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Women’s Council & Awards 2018: Women’s Day: USC Marshall Offers Robust Support for Women Entrepreneurs

For years there had been talk at USC Marshall and its Lloyd Greif Center for Entrepreneurial Studies of putting together a large event for women entrepreneurs. But, not unlike a startup venture, it took the exhaustive efforts of several women to make it happen.

In 2017, Suzy Ryoo ’09, VP of Technology and Innovation at entertainment consultancy Atom Factory and partner at early stage venture capital fund Cross Culture Ventures, started speaking with her network about organizing what she viewed as a necessary and impactful gathering at USC around women’s entrepreneurship.

“There’s an intense dialogue and cultural shift happening around equality in the workplace across Silicon Valley, Hollywood and the world,” said Ryoo, who is also a member of the Greif Center Advisory Council. “The time is now to discuss these issues openly and with a commitment toward change.”

The response was enthusiastic, and the network sprang into action. Back at USC, Jeymi Choi, who oversees programming for the Marshall school’s Master of Entrepreneurship and Innovation program, was busy doing the legwork to convene such an event.

“Sometimes it takes that one person to get the ball rolling and say, ‘We’re doing this!’” said David Belasco, executive director of the Greif Center.

The result surpassed everyone’s expectations. The First ATHENA Women’s Entrepreneurship Summit, held on Nov. 2, 2017 at the USC campus, drew more than 400 founders, investors, executives, thought-leaders and students.

“We knew we had a spectacular day lined up,” said Choi. “But what made it special were the people who came together to find a community of support. We know that meaningful connections were made and that this is just the beginning of greater things to come.”


USC Marshall was building a reputation for nurturing women business leaders and entrepreneurs long before the ATHENA Summit. With scholarships, programming, speaker series and applied mentoring, the school has made gender equity a priority.

“We are very proud of what’s happening with our initiatives for women here at Marshall,” said Dean James G. Ellis at the opening of the second annual International Women’s Day speaker’s panel in March, which was sponsored by the full-time MBA program.

Marshall’s MBA programs (including its fulltime, part-time, executive and online MBAs), in addition to its many specialized master’s degree programs, aggressively court the best female candidates through multiple channels. For example, the school maintains strong connections with the Forte Foundation, which supports women seeking business education.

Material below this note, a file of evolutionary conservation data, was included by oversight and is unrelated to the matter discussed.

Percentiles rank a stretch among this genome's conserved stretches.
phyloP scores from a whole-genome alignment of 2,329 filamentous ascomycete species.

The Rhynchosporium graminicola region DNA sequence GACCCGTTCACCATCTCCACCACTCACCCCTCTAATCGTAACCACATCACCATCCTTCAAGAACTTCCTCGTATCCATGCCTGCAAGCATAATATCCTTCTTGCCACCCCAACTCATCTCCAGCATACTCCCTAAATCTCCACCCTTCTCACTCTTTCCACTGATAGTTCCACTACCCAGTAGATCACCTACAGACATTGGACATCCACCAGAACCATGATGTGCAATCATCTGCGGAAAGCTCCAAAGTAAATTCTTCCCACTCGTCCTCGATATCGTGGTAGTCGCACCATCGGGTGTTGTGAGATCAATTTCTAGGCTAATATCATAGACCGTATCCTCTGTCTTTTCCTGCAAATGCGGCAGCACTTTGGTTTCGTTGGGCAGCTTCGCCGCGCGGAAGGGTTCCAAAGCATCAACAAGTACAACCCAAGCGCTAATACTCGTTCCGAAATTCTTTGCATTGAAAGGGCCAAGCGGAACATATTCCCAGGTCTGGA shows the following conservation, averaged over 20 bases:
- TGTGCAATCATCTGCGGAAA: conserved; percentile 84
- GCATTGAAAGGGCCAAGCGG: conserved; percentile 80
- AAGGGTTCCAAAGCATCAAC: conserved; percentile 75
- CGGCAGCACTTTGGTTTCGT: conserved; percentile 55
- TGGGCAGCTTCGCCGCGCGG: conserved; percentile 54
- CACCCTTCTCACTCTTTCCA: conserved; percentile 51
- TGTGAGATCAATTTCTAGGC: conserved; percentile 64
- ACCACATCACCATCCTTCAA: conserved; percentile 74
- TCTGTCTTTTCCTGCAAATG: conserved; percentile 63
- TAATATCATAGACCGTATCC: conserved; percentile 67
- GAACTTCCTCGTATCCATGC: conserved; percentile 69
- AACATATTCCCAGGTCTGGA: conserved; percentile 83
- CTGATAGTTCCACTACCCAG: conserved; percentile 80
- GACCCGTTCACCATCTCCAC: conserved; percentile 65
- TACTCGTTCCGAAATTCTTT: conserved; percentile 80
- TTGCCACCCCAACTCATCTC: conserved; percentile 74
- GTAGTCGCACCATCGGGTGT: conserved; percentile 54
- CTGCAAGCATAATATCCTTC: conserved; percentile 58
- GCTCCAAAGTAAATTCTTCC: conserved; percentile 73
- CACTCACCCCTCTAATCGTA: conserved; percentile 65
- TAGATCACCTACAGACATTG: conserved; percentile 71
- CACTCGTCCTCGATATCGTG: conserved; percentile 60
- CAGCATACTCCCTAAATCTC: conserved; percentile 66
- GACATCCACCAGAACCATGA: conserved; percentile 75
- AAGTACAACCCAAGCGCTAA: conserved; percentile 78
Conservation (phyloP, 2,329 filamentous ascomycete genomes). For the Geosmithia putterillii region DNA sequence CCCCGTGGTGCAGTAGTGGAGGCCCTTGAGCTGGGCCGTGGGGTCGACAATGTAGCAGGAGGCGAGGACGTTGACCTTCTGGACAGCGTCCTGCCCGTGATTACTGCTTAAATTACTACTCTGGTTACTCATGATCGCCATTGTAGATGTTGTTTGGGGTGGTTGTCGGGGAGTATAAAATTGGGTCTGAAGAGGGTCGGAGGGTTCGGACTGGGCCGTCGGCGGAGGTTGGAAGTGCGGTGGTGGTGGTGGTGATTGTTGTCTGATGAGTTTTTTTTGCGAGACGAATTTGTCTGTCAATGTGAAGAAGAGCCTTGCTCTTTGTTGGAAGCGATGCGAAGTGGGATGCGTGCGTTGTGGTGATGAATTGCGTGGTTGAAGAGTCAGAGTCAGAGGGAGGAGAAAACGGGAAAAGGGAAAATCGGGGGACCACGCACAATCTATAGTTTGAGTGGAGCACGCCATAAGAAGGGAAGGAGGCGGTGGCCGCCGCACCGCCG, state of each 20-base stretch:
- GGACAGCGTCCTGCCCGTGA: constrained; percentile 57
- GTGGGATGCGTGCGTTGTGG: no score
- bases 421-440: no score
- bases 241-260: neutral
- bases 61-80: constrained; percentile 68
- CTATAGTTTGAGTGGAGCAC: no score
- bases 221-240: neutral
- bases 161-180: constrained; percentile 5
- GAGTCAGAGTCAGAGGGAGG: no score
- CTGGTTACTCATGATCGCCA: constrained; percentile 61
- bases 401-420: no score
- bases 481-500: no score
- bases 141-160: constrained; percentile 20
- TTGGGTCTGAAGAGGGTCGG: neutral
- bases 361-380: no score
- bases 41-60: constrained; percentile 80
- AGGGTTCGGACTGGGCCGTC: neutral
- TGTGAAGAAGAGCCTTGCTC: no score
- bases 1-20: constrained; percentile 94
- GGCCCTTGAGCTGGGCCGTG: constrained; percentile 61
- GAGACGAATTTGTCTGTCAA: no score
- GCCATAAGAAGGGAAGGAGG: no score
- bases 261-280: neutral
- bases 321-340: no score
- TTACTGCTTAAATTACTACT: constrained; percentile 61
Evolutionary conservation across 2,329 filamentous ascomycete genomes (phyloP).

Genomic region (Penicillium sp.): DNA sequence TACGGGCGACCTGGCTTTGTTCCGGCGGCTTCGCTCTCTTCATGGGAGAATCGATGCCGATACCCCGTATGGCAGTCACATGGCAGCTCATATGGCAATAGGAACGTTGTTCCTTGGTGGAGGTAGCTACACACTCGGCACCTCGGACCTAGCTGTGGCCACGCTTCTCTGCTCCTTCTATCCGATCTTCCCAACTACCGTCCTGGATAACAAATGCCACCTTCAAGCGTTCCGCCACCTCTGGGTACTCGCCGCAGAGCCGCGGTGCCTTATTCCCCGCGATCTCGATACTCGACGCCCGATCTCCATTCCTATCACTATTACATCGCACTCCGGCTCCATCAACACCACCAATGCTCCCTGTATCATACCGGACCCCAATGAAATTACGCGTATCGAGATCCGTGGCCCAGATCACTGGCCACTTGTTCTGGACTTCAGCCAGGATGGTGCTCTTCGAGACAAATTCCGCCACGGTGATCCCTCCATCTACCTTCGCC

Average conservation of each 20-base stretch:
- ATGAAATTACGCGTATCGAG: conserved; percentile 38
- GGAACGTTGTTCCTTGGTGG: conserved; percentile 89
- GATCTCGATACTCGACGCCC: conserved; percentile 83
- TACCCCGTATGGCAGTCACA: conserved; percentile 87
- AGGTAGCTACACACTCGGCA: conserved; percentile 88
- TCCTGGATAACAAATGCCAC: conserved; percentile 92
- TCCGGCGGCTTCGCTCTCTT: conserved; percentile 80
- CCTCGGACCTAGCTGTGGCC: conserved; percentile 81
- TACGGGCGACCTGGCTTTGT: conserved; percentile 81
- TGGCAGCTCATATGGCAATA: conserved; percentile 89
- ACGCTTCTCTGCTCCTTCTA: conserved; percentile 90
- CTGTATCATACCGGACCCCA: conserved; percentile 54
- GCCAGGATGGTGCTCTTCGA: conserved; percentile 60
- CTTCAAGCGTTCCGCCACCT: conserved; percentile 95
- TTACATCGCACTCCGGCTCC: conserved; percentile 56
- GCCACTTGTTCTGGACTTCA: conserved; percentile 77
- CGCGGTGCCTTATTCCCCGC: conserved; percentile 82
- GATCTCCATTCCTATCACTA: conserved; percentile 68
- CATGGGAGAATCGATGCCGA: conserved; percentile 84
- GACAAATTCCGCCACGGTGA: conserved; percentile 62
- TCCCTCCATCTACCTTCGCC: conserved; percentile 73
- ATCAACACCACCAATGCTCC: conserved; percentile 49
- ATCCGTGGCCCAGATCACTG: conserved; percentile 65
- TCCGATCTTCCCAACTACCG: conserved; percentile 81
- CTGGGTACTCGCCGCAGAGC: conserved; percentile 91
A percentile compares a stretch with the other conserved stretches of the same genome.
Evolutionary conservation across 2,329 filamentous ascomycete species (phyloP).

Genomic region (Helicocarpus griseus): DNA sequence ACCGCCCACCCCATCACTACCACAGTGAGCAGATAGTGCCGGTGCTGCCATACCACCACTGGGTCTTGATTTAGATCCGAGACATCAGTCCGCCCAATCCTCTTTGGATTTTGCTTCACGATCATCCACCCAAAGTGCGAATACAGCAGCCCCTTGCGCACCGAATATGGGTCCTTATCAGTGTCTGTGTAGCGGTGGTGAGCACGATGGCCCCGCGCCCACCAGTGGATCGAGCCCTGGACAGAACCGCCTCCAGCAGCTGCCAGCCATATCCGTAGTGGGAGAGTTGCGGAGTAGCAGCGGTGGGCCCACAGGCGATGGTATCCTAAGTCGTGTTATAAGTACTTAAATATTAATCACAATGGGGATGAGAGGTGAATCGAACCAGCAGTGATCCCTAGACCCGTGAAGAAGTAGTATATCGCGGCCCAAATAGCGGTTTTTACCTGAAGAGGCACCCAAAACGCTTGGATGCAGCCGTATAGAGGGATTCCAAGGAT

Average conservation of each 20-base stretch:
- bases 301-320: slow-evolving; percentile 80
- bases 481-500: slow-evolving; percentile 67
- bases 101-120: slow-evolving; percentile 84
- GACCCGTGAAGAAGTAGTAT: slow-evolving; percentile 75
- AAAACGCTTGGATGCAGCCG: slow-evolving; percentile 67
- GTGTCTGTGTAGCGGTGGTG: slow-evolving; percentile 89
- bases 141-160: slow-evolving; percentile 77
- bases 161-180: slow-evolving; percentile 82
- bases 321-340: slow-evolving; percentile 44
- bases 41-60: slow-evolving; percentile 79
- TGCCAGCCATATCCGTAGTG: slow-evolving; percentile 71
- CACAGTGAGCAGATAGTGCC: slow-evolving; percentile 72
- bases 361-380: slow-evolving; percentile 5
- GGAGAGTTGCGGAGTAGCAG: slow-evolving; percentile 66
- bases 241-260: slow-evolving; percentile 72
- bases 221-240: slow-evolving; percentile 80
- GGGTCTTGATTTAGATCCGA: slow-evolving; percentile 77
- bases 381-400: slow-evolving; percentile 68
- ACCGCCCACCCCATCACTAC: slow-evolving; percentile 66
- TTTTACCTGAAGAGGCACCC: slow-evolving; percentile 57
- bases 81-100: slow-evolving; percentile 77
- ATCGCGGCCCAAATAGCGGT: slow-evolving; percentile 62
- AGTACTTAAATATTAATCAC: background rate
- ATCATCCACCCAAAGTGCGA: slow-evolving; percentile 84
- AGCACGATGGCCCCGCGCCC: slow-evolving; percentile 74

USC sMarshall women made a strong showing in the L

Business Journal’s recent “20 in their 20s” feature story: Nine of the entrepreneurs profiled were from USC—and five of them were women.


Women in Marshall’s many entrepreneurship classes are encouraged—expected—to get their voices heard.

“No idea was too big or too outlandish in Albert Napoli’s Management of New Enterprises class,” said Sami Fishbein ’17. “He always challenged my thinking.”

The final project in this class was to find a product or service that could realistically be brought to market. Fishbein’s pitch—for a yoga mat that was also a non-slip sweat towel— ended up winning the pitch competition.

“Napoli came to me afterwards and said ‘You should seriously pursue this.” She took his advice and, after locking up a family investment, launched her company, OMie Yoga, which manufactures and retails the OMie yoga mat and towel, as well as other yoga products.“The connections I made at Marshall were and continue to be my best business support system.”


When Helena Yli-Renko took the stage at the ATHENA Summit, she made a wry observation. As the academic director of the Greif Center, a professor of clinical entrepreneurship and herself an entrepreneur, she noted that “…Athena was the Greek goddess of courage, wisdom, law and justice, strength, the arts, and skill. A fierce and ruthless warrior, but also praised for her compassion and generosity.

“Clearly only a woman entrepreneur could be all these things.”


The ATHENA Summit ended on as high a note as it started, with participants moving en masse to a reception at a nearby campus restaurant to continue networking. Many went on to listen to Brené Brown, who was speaking at Bovard Auditorium that night.

The programming, representation and diversity, and presentation set a standard that will be tough to match, said Belasco. “The reality exceeded the vision,” he said.

At the end of the day, nobody was happier than Choi, who, much like an entrepreneur launching a product, was exhausted, but elated.

“We expect that the ATHENA community will continue to grow and we hope that we are in the forefront of building and fostering relationships to help women entrepreneurs,” said Choi. “Going forth, we hope to gather more support and partnerships that help level the playing field for women entrepreneurs.”

For more information, visit marshall.usc.edu

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